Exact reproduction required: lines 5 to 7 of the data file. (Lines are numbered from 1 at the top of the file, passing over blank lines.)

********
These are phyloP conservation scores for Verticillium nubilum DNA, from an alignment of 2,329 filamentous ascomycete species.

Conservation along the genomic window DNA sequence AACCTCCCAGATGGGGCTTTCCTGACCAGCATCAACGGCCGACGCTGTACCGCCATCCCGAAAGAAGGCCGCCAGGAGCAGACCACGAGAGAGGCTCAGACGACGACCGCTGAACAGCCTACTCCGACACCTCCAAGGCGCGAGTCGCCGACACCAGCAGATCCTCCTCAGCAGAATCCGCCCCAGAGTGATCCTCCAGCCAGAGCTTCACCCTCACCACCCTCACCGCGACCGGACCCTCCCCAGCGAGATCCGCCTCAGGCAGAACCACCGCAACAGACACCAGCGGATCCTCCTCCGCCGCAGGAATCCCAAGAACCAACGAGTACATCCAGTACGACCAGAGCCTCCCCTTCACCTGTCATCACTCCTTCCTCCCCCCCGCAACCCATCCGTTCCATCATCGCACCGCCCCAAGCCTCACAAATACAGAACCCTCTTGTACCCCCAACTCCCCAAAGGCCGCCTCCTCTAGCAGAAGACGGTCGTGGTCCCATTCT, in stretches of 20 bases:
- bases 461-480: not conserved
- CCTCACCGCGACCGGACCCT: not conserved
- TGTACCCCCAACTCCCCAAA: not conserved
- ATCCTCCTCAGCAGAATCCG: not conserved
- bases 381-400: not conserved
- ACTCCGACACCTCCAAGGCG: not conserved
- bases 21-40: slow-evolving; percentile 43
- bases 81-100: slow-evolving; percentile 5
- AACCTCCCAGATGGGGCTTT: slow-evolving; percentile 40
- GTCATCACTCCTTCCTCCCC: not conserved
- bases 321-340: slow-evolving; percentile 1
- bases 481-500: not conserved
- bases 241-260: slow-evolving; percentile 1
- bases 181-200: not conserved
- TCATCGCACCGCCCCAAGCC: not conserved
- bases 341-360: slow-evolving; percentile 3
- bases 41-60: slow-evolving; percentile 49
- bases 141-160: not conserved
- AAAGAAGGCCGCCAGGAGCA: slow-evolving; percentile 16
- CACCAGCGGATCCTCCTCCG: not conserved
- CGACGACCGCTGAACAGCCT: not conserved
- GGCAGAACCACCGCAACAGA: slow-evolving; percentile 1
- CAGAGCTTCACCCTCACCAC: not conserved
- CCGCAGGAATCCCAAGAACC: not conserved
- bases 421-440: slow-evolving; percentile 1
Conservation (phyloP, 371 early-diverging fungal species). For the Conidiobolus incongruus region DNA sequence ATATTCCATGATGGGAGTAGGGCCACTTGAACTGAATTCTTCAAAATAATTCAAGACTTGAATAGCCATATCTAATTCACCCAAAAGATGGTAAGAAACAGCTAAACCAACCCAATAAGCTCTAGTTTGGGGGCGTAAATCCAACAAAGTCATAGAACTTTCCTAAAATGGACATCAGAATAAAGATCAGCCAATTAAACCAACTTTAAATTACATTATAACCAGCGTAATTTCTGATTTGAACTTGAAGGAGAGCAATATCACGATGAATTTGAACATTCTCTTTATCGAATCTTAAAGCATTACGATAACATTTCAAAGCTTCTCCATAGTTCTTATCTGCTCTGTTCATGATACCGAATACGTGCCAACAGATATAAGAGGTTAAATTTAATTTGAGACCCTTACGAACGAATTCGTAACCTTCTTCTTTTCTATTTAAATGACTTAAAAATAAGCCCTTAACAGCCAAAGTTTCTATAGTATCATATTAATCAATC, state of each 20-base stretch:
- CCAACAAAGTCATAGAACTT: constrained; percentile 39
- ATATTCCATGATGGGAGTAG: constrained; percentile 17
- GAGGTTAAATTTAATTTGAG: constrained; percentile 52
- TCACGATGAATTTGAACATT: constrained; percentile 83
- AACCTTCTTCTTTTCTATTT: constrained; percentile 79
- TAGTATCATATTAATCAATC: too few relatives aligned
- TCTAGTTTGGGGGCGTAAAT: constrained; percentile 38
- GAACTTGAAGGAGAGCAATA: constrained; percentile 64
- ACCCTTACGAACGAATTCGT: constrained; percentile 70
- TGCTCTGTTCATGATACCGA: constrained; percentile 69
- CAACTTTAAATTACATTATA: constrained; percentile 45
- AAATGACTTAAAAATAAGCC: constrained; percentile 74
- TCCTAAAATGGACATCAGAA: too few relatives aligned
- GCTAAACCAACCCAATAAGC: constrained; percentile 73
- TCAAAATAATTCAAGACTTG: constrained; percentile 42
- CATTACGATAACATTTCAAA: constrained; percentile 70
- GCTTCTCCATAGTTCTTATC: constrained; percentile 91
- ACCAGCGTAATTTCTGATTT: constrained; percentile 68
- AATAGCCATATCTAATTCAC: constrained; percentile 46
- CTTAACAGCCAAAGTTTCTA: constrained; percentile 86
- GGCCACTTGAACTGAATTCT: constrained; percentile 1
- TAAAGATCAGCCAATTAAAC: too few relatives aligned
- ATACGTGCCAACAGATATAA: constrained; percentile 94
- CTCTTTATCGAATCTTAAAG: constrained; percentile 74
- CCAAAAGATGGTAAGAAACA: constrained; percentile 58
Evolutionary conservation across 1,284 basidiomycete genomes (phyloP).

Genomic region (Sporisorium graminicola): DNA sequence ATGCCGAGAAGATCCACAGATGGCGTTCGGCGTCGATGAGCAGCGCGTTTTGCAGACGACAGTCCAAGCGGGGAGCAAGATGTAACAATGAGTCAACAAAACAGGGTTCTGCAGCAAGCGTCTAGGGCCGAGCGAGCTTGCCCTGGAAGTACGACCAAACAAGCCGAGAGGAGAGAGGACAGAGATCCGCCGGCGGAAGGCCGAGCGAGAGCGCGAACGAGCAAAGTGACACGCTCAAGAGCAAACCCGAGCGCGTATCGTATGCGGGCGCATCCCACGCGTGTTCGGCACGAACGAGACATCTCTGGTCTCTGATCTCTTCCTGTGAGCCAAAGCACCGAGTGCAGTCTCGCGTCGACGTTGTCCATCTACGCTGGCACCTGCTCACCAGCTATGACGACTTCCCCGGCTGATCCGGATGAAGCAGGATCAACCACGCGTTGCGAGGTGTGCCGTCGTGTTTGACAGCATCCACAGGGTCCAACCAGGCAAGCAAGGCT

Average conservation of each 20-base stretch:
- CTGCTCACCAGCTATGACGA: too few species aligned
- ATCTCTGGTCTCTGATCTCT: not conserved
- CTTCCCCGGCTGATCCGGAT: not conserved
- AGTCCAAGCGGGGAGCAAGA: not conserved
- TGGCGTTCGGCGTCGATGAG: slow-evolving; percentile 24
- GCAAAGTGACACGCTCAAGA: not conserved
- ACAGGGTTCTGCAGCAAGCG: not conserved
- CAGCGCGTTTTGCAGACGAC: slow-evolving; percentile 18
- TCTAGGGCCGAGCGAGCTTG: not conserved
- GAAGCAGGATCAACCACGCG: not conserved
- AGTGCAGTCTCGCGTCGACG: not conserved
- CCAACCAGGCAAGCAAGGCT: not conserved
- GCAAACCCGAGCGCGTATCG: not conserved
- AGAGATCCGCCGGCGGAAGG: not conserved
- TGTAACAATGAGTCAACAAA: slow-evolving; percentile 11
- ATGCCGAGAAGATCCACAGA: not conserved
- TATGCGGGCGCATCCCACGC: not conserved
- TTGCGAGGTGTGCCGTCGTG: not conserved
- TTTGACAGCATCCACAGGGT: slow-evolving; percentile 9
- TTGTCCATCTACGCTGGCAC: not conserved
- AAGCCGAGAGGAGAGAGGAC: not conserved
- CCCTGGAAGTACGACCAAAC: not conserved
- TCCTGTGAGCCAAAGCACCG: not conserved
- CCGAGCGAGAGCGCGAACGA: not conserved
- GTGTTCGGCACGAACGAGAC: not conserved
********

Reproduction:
- TGTACCCCCAACTCCCCAAA: not conserved
- ATCCTCCTCAGCAGAATCCG: not conserved
- bases 381-400: not conserved